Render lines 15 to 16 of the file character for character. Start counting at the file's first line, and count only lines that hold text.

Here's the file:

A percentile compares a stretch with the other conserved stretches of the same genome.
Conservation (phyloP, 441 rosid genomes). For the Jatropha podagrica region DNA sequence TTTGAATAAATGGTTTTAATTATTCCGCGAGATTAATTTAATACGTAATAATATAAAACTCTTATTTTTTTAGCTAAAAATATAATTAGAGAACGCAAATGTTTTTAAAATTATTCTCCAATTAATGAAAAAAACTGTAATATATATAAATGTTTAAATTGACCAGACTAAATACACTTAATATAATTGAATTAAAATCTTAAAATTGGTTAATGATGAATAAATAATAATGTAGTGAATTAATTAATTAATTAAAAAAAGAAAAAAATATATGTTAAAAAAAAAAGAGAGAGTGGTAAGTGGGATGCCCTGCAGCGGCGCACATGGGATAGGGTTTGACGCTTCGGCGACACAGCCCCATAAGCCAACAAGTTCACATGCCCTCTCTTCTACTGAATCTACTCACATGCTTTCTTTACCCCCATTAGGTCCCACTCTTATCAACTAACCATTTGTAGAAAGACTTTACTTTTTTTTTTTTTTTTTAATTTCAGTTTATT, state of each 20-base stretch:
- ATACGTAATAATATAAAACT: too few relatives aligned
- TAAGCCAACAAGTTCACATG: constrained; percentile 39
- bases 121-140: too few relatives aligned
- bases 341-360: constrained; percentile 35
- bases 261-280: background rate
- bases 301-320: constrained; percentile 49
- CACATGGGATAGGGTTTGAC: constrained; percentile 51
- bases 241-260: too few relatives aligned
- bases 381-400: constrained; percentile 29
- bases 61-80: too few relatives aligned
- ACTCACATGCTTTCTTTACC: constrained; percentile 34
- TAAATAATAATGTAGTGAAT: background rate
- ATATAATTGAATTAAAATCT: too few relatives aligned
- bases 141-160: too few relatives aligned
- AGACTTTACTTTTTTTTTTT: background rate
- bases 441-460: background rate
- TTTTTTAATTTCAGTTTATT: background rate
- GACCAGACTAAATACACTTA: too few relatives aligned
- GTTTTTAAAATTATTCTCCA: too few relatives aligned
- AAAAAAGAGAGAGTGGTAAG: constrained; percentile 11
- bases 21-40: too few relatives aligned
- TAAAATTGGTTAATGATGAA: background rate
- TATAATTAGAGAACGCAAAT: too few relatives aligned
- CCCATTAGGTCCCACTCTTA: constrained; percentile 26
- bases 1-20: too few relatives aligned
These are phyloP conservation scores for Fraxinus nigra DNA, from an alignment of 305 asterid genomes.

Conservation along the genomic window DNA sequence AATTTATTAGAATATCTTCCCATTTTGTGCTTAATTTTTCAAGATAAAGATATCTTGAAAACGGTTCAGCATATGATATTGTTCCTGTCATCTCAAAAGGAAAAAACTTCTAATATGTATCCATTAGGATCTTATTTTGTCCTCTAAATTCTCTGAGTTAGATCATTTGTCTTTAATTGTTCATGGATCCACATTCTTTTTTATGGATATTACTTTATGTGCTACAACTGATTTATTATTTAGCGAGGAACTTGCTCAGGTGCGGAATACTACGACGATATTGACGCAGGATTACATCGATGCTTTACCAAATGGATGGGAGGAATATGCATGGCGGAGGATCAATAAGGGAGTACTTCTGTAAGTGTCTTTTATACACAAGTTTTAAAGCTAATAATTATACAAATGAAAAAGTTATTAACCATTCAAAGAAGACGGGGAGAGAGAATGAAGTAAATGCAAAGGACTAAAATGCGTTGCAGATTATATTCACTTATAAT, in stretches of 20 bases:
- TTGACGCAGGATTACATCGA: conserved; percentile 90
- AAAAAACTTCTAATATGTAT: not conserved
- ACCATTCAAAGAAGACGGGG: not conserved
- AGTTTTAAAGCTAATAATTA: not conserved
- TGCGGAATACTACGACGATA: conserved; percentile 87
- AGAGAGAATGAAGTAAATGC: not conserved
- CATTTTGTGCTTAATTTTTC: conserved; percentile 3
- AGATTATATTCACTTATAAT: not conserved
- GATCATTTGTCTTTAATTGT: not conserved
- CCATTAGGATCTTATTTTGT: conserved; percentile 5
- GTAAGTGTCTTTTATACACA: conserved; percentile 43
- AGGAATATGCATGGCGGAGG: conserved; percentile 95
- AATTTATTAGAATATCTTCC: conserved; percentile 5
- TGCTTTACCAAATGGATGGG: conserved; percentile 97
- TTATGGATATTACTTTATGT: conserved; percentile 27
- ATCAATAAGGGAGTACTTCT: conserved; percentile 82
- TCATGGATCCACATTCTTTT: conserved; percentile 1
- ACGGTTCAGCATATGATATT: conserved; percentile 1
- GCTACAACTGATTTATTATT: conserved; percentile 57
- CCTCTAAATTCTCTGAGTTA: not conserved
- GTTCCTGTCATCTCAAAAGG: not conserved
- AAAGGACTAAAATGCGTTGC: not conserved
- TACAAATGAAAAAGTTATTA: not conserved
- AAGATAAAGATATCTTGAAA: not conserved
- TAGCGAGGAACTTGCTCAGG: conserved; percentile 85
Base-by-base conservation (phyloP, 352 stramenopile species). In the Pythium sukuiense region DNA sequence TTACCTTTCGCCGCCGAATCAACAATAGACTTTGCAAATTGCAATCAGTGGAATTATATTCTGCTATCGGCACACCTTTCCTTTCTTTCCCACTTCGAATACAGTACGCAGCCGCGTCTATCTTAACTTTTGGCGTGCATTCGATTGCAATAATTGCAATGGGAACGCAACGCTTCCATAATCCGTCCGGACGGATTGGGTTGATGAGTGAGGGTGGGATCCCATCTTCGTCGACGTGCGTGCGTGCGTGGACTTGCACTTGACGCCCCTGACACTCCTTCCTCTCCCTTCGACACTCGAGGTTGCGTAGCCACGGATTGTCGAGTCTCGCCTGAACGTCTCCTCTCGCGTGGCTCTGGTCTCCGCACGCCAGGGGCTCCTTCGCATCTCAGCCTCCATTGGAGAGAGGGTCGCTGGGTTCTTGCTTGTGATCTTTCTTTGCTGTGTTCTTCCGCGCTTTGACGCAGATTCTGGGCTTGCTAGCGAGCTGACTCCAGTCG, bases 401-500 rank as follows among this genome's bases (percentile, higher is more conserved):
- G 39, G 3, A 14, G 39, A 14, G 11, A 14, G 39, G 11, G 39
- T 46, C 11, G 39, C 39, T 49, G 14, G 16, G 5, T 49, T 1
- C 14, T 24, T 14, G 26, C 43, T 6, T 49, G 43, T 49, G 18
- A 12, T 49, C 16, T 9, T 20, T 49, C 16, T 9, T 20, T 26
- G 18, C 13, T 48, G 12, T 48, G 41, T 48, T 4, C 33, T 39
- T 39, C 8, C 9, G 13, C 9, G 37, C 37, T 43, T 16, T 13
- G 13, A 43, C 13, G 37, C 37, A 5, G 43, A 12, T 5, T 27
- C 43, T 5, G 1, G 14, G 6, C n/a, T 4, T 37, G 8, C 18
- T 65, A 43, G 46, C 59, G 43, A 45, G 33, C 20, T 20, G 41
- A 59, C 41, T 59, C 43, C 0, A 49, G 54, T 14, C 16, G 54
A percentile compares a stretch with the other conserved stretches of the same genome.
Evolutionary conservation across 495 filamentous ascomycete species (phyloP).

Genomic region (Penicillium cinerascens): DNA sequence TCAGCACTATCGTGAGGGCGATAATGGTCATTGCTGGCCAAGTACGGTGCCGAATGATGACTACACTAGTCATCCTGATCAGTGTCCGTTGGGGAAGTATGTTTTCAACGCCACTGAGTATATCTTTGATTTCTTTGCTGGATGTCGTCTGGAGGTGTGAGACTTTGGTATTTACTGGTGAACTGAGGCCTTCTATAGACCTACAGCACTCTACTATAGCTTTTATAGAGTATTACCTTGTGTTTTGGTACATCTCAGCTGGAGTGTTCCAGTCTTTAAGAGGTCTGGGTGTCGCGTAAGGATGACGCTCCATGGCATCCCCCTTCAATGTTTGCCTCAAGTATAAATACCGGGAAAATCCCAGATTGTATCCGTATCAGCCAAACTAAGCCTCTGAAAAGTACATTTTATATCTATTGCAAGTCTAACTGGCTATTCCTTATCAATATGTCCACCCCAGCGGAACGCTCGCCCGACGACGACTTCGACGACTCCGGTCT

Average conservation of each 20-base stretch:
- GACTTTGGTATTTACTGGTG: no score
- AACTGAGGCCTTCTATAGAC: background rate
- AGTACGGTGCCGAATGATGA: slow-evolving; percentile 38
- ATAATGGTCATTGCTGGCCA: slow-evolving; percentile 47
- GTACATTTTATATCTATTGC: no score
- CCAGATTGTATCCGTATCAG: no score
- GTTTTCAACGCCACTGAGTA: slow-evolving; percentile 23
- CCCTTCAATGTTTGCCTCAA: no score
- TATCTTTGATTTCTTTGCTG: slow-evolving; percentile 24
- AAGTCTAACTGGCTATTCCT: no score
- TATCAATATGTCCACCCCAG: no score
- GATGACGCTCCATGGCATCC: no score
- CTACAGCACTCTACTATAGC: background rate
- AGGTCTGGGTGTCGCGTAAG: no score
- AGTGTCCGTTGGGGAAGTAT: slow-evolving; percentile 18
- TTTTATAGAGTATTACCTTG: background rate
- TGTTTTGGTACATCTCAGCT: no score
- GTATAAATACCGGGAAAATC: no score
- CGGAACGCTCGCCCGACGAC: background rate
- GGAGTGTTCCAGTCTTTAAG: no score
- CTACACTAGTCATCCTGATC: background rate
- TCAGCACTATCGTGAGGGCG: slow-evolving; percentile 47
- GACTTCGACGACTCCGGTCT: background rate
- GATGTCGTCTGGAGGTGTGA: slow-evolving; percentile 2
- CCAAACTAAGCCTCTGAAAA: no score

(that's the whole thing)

- ATATAATTGAATTAAAATCT: too few relatives aligned
- bases 141-160: too few relatives aligned